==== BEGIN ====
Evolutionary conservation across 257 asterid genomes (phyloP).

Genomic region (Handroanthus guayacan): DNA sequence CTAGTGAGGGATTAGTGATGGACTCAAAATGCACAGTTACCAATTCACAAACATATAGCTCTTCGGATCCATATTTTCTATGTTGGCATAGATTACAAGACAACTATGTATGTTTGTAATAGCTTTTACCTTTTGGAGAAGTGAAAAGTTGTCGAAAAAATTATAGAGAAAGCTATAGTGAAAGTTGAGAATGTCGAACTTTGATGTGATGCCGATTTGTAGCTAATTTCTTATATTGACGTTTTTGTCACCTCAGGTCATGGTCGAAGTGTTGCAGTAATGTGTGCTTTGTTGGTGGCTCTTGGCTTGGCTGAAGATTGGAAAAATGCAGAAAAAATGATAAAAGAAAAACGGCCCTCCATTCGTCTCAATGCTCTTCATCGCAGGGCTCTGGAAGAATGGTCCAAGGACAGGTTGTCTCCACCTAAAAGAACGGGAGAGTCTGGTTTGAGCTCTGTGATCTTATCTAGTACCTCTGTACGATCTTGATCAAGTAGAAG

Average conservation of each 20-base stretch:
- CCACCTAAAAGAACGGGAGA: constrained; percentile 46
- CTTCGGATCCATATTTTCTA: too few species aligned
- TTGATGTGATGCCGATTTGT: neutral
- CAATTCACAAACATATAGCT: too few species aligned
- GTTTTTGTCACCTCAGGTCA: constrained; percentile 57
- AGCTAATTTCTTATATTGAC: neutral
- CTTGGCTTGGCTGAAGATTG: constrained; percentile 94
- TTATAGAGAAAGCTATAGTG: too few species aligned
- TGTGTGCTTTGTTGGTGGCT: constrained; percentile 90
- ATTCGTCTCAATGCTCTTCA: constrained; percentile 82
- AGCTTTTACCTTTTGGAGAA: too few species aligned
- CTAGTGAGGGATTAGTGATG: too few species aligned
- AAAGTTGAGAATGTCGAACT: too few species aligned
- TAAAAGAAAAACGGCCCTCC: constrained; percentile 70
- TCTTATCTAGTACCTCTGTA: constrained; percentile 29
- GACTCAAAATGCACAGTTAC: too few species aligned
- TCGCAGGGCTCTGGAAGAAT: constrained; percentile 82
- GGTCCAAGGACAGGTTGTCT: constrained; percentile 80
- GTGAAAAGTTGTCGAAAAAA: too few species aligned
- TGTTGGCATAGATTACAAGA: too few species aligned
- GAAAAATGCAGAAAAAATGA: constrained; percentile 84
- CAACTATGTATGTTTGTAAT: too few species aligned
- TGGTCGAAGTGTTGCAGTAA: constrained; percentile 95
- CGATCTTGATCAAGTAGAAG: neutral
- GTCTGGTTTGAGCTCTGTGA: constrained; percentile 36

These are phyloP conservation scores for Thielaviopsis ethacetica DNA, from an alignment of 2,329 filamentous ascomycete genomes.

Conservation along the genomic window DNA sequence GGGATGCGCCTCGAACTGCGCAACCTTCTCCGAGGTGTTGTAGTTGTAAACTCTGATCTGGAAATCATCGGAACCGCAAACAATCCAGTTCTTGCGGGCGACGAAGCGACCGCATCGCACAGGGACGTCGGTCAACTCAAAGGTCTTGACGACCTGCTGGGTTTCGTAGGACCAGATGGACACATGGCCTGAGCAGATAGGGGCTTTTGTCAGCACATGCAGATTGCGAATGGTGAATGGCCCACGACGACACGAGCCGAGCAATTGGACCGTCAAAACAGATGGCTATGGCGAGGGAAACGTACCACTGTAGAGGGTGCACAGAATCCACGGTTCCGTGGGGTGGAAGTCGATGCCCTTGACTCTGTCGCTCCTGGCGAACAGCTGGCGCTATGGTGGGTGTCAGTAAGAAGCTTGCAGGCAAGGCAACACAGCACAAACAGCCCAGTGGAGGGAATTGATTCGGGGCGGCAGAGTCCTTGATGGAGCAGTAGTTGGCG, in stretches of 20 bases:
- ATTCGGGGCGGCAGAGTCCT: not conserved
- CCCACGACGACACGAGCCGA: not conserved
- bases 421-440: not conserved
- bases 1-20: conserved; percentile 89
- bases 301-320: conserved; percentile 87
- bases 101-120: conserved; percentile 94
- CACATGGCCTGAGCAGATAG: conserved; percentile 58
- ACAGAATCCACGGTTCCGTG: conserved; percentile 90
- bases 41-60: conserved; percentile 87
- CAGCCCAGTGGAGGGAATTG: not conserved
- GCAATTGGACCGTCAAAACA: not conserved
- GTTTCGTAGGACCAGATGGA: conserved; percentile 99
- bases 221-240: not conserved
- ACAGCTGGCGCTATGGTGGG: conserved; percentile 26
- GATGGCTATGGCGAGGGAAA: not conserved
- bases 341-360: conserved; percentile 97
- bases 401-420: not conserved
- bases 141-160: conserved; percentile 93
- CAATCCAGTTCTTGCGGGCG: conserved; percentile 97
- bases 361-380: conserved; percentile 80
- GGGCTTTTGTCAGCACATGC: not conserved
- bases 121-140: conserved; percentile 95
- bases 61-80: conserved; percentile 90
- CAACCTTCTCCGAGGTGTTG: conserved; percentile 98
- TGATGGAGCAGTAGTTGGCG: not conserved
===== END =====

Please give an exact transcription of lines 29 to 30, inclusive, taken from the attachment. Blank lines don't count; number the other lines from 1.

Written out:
These are phyloP conservation scores for Thielaviopsis ethacetica DNA, from an alignment of 2,329 filamentous ascomycete genomes.

Conservation along the genomic window DNA sequence GGGATGCGCCTCGAACTGCGCAACCTTCTCCGAGGTGTTGTAGTTGTAAACTCTGATCTGGAAATCATCGGAACCGCAAACAATCCAGTTCTTGCGGGCGACGAAGCGACCGCATCGCACAGGGACGTCGGTCAACTCAAAGGTCTTGACGACCTGCTGGGTTTCGTAGGACCAGATGGACACATGGCCTGAGCAGATAGGGGCTTTTGTCAGCACATGCAGATTGCGAATGGTGAATGGCCCACGACGACACGAGCCGAGCAATTGGACCGTCAAAACAGATGGCTATGGCGAGGGAAACGTACCACTGTAGAGGGTGCACAGAATCCACGGTTCCGTGGGGTGGAAGTCGATGCCCTTGACTCTGTCGCTCCTGGCGAACAGCTGGCGCTATGGTGGGTGTCAGTAAGAAGCTTGCAGGCAAGGCAACACAGCACAAACAGCCCAGTGGAGGGAATTGATTCGGGGCGGCAGAGTCCTTGATGGAGCAGTAGTTGGCG, in stretches of 20 bases: